Opting for wilderness and wonderFebruary 8, 2017
Those yellow flowersFebruary 10, 2017
Text Peter Bridgeford | Photographs Mike Lloyd
“Thar she blows,” the lookout shouted from the crow’s nest of the whaling ship.
T he telltale plumes of a whale’s blow, once spotted, sealed the animal’s fate. in the eighteenth and nineteenth centuries, rapacious American and British whalers remorselessly plundered the south-western coast of Africa in pursuit of whales. Walvis Bay, the Bay of Whales, was home to the whaling fleets during this killing frenzy.
Held in awe because of their size and mysterious lives in the deep ocean, whales elicit an excited response when seen, as in the days of Moby Dick, the classic whaling story written by Herman Melville. In Walvis Bay, whales are again being hunted, but the camera has replaced the harpoon, and today they are worth more alive than dead. Marine tour operators now patrol the environs of the bay in search of whales and other marine animals, a whale being the ultimate sighting on a marine cruise.
The harbour town has a well-established and thriving marine tour industry. Crafts from several companies – ski-boats, catamarans and kayaks – take hundreds of tourists on marine cruises every year. As in land-based tourism, the marine component also has its Big Five. These are whales, dolphins, seals, leather-back turtles and sunfish.
The two whale species normally seen in the Bay of Whales are the humpback and southern right whales. Of these leviathans, the former are more common. The most characteristic feature of humpback whales is their enormous flippers, close to one-third of their body length. The other is the humped dorsal fin, hence its common name. Both sexes average about 15 metres in length, but the females can reach up to 19 metres. These gentle giants weigh a mere 30 000 to 40 000 kilograms, although heavier specimens have been encountered.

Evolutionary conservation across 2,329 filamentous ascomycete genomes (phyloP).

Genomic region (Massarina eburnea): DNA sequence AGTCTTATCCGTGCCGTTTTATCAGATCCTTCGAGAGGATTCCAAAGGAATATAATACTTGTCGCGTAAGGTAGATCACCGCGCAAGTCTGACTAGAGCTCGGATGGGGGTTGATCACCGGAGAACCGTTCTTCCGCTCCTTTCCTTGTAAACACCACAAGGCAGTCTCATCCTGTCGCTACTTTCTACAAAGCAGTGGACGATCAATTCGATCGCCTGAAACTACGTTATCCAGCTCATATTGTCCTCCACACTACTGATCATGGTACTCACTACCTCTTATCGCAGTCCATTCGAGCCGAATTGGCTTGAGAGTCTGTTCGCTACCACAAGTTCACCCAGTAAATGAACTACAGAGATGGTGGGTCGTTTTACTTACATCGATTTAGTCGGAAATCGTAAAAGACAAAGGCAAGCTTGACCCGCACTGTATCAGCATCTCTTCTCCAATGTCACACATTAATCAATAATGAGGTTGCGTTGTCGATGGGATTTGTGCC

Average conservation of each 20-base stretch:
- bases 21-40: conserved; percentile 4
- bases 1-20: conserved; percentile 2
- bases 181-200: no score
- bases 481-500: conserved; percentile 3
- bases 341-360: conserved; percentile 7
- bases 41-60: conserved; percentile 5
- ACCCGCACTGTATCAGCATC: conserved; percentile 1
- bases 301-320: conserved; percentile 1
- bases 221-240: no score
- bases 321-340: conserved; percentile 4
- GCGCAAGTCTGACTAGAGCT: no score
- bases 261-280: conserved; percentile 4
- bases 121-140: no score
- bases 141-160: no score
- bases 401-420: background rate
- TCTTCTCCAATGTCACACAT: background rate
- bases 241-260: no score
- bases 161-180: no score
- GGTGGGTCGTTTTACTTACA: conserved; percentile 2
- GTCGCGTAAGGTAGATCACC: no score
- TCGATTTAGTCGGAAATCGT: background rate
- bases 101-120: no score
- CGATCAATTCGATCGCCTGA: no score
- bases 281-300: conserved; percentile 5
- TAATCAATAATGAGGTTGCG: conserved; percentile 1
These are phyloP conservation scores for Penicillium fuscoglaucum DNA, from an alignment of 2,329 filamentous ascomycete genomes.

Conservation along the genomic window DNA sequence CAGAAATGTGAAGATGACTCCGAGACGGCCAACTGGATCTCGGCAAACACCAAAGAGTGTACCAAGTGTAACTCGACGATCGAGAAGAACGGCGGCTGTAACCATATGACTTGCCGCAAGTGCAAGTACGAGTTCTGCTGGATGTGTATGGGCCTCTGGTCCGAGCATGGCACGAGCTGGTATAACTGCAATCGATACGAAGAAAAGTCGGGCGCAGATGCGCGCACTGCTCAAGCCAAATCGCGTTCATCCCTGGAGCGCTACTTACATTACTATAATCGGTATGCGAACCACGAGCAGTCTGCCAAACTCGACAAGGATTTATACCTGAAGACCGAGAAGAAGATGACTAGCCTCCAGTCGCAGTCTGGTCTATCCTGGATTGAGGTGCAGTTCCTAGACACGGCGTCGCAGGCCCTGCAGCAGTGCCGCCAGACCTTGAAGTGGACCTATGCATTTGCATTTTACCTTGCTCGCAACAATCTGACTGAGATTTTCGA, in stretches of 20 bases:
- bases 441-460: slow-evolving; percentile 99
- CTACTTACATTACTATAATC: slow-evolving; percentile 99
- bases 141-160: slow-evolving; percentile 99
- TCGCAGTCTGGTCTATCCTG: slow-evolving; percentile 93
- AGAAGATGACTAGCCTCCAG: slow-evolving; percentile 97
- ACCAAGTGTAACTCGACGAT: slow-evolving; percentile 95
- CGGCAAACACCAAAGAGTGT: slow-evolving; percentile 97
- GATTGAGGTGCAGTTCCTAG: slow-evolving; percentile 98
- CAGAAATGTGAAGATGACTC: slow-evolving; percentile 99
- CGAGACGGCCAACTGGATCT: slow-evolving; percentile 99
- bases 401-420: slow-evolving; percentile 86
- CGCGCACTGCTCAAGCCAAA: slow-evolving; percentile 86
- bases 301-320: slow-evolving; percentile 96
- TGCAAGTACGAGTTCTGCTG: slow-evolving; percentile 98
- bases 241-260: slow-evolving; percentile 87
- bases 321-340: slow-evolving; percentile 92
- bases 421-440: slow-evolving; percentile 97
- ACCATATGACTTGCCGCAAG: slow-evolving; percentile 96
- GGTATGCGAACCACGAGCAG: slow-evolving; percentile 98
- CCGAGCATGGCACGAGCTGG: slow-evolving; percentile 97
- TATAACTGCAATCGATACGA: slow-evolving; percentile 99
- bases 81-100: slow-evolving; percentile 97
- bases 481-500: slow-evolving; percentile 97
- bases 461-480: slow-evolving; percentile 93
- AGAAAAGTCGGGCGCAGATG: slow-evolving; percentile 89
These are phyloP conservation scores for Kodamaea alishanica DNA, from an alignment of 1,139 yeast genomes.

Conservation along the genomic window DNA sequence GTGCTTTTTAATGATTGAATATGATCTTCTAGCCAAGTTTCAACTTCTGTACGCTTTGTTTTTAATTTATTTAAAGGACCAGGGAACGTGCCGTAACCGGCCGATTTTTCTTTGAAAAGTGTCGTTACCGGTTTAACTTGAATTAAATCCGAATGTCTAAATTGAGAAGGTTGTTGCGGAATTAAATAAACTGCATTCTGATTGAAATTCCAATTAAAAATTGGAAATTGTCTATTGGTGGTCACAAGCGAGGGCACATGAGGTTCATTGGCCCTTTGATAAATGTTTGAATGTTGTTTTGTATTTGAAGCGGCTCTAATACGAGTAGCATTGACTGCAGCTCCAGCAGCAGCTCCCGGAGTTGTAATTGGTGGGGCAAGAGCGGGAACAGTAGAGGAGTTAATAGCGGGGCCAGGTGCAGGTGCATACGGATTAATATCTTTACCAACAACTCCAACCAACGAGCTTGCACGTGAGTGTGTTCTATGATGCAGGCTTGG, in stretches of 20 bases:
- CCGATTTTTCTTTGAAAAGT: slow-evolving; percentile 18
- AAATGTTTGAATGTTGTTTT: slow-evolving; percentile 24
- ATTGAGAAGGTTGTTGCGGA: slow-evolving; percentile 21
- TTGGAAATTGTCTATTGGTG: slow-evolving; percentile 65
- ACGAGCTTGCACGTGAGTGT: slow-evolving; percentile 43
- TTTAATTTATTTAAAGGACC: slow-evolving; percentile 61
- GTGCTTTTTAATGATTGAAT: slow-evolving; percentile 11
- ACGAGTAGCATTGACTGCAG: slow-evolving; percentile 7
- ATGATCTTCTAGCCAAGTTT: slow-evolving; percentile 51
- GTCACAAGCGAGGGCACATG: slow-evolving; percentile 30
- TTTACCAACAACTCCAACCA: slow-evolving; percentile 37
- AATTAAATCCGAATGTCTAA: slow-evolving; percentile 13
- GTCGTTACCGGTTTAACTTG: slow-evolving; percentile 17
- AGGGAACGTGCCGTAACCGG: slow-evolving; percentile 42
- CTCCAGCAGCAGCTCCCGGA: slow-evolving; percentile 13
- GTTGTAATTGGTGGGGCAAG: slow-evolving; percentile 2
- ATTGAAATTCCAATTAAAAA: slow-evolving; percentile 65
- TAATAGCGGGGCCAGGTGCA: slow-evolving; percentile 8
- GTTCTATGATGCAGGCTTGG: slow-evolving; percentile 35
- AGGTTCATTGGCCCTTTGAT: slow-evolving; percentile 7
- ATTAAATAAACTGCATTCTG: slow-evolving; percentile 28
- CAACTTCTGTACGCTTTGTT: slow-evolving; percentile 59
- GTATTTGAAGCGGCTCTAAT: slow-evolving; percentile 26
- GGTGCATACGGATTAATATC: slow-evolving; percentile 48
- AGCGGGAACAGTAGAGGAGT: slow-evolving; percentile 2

Humpback whales are associated with elaborate songs, which can last for over 20 minutes and comprise a complex range of vocalisations, heard overlong distances. During winter in the southern hemisphere, these whales migrate from the Antarctic and along the western coast of Southern Africa to the temperate waters off Angola. Here they calve in the warmer waters before returning to feeding grounds of the chilly Antarctic, and entering Walvis Bay waters further south.
The endemic Benguela dolphin, also known as Heaviside’s dolphin, occurs along the west coast of Southern Africa. This small dolphin grows up to 1.2 metres long and attains a mass of up to 40 kilograms. An interesting snippet of history about this dolphin is its name. The skull and skin of the first specimen seen and described by scientists from the Cape of Good Hope arrived at the museum of the Royal College of Surgeons in 1828. A Captain Heaviside, a prominent naval surgeon, was mistakenly attributed as the sender, and the new species, Delphinus heavisidii, was named in honour of the esteemed surgeon. However, there were no cetaceans in Heaviside’s collection. It was Captain Heaviside, an employee of the British East India Company, who had taken the specimen to England in 1827. Because of the rules of naming scientific specimens, the spelling was not corrected when the error was eventually discovered.